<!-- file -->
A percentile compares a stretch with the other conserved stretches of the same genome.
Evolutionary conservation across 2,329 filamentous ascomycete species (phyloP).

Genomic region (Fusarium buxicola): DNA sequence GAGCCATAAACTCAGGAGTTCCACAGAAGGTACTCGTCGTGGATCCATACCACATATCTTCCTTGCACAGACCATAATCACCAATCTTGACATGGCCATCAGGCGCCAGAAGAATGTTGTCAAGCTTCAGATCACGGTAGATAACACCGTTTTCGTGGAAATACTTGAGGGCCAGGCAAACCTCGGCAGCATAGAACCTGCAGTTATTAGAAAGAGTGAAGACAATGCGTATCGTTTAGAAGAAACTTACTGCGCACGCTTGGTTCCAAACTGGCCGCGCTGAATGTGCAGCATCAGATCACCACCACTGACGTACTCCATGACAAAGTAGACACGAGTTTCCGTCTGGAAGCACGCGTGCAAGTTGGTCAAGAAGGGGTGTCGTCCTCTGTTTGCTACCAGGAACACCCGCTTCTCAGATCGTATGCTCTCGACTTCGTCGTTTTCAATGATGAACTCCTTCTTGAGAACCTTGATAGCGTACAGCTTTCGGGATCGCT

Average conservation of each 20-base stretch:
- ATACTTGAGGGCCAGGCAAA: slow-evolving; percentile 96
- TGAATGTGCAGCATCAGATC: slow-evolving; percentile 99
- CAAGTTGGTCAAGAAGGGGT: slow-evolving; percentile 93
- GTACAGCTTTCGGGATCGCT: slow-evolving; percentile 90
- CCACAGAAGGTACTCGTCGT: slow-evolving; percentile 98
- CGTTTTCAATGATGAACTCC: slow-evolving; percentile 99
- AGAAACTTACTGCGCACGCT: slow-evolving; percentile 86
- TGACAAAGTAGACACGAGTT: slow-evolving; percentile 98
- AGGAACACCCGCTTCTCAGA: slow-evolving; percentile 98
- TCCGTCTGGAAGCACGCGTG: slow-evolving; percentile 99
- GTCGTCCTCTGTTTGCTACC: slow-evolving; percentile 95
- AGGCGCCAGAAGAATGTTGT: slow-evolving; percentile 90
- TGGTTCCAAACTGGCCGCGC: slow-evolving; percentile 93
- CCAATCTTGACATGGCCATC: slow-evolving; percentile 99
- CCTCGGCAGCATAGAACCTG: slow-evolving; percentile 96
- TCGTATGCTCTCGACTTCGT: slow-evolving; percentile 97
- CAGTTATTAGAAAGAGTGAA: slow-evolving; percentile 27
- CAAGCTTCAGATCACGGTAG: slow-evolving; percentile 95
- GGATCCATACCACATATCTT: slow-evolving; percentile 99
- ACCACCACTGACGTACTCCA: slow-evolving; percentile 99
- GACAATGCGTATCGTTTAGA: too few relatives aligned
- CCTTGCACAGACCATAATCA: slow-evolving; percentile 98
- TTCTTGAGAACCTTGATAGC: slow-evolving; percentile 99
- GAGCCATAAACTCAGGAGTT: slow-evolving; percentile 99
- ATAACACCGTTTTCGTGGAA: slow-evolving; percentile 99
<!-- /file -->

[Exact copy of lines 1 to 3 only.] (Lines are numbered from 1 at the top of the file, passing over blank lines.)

A percentile compares a stretch with the other conserved stretches of the same genome.
Evolutionary conservation across 2,329 filamentous ascomycete species (phyloP).

Genomic region (Fusarium buxicola): DNA sequence GAGCCATAAACTCAGGAGTTCCACAGAAGGTACTCGTCGTGGATCCATACCACATATCTTCCTTGCACAGACCATAATCACCAATCTTGACATGGCCATCAGGCGCCAGAAGAATGTTGTCAAGCTTCAGATCACGGTAGATAACACCGTTTTCGTGGAAATACTTGAGGGCCAGGCAAACCTCGGCAGCATAGAACCTGCAGTTATTAGAAAGAGTGAAGACAATGCGTATCGTTTAGAAGAAACTTACTGCGCACGCTTGGTTCCAAACTGGCCGCGCTGAATGTGCAGCATCAGATCACCACCACTGACGTACTCCATGACAAAGTAGACACGAGTTTCCGTCTGGAAGCACGCGTGCAAGTTGGTCAAGAAGGGGTGTCGTCCTCTGTTTGCTACCAGGAACACCCGCTTCTCAGATCGTATGCTCTCGACTTCGTCGTTTTCAATGATGAACTCCTTCTTGAGAACCTTGATAGCGTACAGCTTTCGGGATCGCT